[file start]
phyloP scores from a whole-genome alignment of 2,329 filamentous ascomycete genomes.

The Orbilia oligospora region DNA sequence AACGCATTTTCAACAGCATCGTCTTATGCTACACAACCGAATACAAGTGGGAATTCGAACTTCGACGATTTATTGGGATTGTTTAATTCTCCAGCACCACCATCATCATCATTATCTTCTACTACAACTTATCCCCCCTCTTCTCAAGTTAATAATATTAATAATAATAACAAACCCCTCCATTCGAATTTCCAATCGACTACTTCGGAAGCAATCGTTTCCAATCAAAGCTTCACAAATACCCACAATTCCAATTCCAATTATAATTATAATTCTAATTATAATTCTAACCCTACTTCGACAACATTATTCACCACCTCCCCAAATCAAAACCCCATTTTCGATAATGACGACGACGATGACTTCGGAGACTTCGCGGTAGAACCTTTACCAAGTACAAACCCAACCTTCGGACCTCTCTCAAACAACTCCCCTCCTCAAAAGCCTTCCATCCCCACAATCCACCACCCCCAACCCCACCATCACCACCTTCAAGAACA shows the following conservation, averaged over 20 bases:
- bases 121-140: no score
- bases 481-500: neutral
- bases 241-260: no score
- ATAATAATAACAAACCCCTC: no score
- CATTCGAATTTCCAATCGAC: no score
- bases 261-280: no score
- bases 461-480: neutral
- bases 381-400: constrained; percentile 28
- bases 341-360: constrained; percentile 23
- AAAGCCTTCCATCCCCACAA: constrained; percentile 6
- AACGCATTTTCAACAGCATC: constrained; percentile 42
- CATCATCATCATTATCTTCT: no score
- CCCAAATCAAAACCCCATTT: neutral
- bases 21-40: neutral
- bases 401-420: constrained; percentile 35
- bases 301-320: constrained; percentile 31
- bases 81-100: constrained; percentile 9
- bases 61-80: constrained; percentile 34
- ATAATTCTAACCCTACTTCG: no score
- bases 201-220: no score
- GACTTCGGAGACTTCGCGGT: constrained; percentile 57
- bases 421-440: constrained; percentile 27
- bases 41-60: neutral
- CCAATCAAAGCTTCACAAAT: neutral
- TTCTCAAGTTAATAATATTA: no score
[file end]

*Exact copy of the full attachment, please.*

phyloP scores from a whole-genome alignment of 2,329 filamentous ascomycete genomes.

The Orbilia oligospora region DNA sequence AACGCATTTTCAACAGCATCGTCTTATGCTACACAACCGAATACAAGTGGGAATTCGAACTTCGACGATTTATTGGGATTGTTTAATTCTCCAGCACCACCATCATCATCATTATCTTCTACTACAACTTATCCCCCCTCTTCTCAAGTTAATAATATTAATAATAATAACAAACCCCTCCATTCGAATTTCCAATCGACTACTTCGGAAGCAATCGTTTCCAATCAAAGCTTCACAAATACCCACAATTCCAATTCCAATTATAATTATAATTCTAATTATAATTCTAACCCTACTTCGACAACATTATTCACCACCTCCCCAAATCAAAACCCCATTTTCGATAATGACGACGACGATGACTTCGGAGACTTCGCGGTAGAACCTTTACCAAGTACAAACCCAACCTTCGGACCTCTCTCAAACAACTCCCCTCCTCAAAAGCCTTCCATCCCCACAATCCACCACCCCCAACCCCACCATCACCACCTTCAAGAACA shows the following conservation, averaged over 20 bases:
- bases 121-140: no score
- bases 481-500: neutral
- bases 241-260: no score
- ATAATAATAACAAACCCCTC: no score
- CATTCGAATTTCCAATCGAC: no score
- bases 261-280: no score
- bases 461-480: neutral
- bases 381-400: constrained; percentile 28
- bases 341-360: constrained; percentile 23
- AAAGCCTTCCATCCCCACAA: constrained; percentile 6
- AACGCATTTTCAACAGCATC: constrained; percentile 42
- CATCATCATCATTATCTTCT: no score
- CCCAAATCAAAACCCCATTT: neutral
- bases 21-40: neutral
- bases 401-420: constrained; percentile 35
- bases 301-320: constrained; percentile 31
- bases 81-100: constrained; percentile 9
- bases 61-80: constrained; percentile 34
- ATAATTCTAACCCTACTTCG: no score
- bases 201-220: no score
- GACTTCGGAGACTTCGCGGT: constrained; percentile 57
- bases 421-440: constrained; percentile 27
- bases 41-60: neutral
- CCAATCAAAGCTTCACAAAT: neutral
- TTCTCAAGTTAATAATATTA: no score